Brooklyn Warehouse – Ten Years In The Making
I had an opportunity to sit with Leo Christakos, long time board member of Slow Food Nova Scotia and talk to him about his restaurants, the local food community, and food policy.
It’s a long article (sorry), we spoke for over two and a half hours.
Act 1: The Backstory and Beginnings
Since its opening a decade ago, Brooklyn Warehouse has continuously been ranked one of the best restaurants in Halifax. It’s the brainchild of the father and son team Leo and George Christakos. Since then they’ve opened another two restaurants: Ace Burger and Battery Park Beerbar & Eatery, to rave reviews.
To say it’s in their blood would be an understatement; it’s really a major part of their family story or ethos. George will be the third generation to work in the restaurant business.
It all began when Leo’s parents arrived from Greece in 1956; that’s why there’s a reference to “1956” everywhere in their shops. Leo’s father; known as “Mr. George” and George’s namesake, had worked as a waiter in Greece and quickly found similar work in Canada. Within a year in Canada, he’d opened his first restaurant. By 1977, when he retired, he had opened three, along with helping other family members do the same. It’s the classic immigrant tale.
Leo can still remember, as a kid back in the ’60s, peeling potatoes in the back room, and later still; when his dad switched from farm potatoes to something new and very convenient, McCain’s wholesale frozen fries. Up to that point they were hand-cut, but to save time and money he switched; it was simply more affordable. In a twist of irony; Ace Burger has won “Best Fries” year after year, for their daily hand-cut fries.
For a while, Leo got out of the food business, studied graphic arts at NSCAD, and later went on to open Blowers Street PaperChase; a newsstand in 1986, with his brother-in-law, which they eventually expanded into a popular downtown cafe. Around 2003, Leo decided to get out of self-employment and work for someone else for a while; which didn’t last long; he soon had the itch to be his own boss again.
At about this time, George was attending engineering school and had just landed a manager’s position with the newly revamped Armview Restaurant, after working at Opa! Greek Cuisine as a waiter and studying for his sommelier creds. He wanted the same thing as his dad – his own restaurant; to be his own boss.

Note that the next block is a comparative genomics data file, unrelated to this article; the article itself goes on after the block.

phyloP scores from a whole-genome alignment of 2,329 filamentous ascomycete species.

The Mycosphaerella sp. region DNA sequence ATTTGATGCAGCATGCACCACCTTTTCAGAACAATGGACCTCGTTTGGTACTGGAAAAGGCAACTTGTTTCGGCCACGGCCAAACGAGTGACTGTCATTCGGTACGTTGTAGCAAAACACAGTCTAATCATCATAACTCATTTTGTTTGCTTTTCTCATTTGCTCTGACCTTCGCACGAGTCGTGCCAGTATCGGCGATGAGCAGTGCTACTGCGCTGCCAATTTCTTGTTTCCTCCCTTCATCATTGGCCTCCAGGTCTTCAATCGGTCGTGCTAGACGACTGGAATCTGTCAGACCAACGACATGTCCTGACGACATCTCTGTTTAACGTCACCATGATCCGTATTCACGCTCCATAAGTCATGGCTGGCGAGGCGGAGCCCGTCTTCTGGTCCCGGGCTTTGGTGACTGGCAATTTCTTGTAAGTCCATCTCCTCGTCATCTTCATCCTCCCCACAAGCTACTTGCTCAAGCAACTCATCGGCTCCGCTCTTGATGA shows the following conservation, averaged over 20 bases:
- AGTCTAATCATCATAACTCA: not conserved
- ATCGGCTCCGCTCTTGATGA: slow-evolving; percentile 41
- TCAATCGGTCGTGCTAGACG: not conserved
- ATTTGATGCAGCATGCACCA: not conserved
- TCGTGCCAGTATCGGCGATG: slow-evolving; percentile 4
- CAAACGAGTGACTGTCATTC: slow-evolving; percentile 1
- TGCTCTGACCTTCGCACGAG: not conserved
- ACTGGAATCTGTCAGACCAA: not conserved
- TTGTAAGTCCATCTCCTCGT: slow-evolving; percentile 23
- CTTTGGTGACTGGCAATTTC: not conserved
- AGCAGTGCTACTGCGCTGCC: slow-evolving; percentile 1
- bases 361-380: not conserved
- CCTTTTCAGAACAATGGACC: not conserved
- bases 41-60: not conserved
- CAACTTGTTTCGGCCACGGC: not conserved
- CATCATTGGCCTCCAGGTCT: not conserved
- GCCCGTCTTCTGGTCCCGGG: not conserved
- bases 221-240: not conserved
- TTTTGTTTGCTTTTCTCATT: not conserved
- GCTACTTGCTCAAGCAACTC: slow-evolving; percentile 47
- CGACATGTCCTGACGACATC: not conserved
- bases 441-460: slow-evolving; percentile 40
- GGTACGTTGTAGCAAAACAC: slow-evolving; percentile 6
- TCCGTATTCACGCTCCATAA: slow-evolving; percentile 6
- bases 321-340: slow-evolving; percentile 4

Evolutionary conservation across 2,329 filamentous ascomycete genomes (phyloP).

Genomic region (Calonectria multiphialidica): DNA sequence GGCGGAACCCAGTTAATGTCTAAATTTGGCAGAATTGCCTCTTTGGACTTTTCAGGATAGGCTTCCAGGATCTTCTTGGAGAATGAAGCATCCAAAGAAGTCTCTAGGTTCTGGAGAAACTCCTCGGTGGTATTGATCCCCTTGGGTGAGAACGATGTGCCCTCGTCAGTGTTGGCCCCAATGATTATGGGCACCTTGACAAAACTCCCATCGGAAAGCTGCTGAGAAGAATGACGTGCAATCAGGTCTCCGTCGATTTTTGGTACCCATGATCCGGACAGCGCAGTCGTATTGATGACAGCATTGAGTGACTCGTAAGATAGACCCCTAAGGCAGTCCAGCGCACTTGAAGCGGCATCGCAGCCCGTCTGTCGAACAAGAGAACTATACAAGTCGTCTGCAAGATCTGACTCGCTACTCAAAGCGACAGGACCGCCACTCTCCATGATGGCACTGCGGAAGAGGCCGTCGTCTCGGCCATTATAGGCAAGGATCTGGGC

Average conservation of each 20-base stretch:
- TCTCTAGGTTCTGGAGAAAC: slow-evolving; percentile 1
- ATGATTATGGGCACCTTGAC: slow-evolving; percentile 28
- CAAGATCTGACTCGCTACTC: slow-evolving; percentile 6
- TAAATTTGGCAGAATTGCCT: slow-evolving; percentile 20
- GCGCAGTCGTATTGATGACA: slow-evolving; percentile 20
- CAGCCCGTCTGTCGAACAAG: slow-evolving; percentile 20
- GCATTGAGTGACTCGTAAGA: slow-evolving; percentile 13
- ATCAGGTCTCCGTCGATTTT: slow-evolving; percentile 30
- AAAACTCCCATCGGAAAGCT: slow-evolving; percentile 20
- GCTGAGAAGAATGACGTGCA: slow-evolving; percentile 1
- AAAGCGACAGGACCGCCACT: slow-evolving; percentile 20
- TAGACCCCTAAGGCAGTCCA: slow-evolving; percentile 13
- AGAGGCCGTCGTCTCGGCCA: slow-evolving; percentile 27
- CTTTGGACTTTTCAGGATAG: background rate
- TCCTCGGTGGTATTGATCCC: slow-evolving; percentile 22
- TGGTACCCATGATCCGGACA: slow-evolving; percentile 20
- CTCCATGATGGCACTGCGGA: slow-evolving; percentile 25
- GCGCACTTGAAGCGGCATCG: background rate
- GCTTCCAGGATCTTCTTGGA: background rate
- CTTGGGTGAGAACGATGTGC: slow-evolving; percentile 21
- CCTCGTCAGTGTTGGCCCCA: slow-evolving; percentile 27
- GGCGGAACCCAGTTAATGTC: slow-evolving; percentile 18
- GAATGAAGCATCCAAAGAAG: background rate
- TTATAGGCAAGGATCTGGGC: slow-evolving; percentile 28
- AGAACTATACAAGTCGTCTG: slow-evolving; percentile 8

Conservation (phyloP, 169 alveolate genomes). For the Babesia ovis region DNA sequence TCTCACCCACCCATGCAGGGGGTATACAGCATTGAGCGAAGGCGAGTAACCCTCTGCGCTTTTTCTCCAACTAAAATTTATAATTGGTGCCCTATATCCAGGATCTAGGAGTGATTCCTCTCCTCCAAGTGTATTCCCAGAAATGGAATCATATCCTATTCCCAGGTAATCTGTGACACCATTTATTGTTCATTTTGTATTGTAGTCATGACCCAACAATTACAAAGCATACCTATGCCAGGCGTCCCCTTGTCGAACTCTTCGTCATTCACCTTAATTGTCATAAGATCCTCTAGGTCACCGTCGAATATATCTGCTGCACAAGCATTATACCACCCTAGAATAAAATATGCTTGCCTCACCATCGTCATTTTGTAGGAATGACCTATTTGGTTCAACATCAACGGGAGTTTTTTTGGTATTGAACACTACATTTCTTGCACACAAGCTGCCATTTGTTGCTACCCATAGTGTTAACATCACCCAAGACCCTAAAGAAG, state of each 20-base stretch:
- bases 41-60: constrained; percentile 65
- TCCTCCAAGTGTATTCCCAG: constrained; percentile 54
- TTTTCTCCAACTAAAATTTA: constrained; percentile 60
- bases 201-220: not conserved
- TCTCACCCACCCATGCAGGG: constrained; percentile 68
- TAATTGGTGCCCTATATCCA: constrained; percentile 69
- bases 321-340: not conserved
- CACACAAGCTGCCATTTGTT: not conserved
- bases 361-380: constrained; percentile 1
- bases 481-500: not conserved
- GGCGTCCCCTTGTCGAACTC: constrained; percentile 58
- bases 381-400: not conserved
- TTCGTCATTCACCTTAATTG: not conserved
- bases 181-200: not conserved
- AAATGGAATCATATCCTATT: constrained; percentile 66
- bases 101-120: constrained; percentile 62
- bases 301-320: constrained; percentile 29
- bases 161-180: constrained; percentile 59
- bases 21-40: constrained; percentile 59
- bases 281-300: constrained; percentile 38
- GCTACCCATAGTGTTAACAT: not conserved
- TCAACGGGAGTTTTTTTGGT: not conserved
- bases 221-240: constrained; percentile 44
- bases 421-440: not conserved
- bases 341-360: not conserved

They decided on a family road trip to Brooklyn, NY, that they would partner-up and make it happen; and in 2007 they opened the Brooklyn Warehouse at the corner of Almon and Windsor.
At the time, it wasn’t where you would expect to find one of the best restaurants in Halifax. It was a risk, for sure, being off the beaten track, some distance from downtown and no other casual dining rooms nearby. But it thrived. Named the Coast’s Best New Restaurant in 2008, it has continuously been ranked in the top three restaurants in one category or another ever since; raking up over 60 awards to date, along with other regional and national awards – like Taste of Nova Scotia’s Prestige Award and Gold Medal Plates.
What is it like running a father and son family business? According to Leo; “Tough. Good. Great! I’m full of big ideas; I get an idea and I want to run with it. George is more methodical; he says, “hold on, Leo” – he puts numbers to the idea, comes up with a plan. He executes with style!”
It’s all about execution.
Act 2: The Burger
Four years into Brooklyn Warehouse, Leo and George wanted to do something different; something cool and simple. They wanted to do a pop-up restaurant over a weekend. They built the idea around one of their most popular menu items at Windsor Street; the Brooklyn Burger. The idea was to run a quintessential burger joint for three days in someone else’s kitchen! The venerable Gus’s Pub, located on the corner of Agricola and North, was looking to outsource their kitchen. Dimo, the pub’s owner, good friends with Leo, just happened to mention this during a camping trip together. That was it! George and Leo decided this would be their pop-up location, and the rest is history.
From their website:
Ace is literally a business inside a business; started as a popup and due to popular demand was invited to come back and take over Gus’ kitchen permanently. Ace Burger is based on the classic burger joints of the 40’s and 50’s; made popular with tasty, simple, handcrafted eats from local ingredients; farm to table cooking.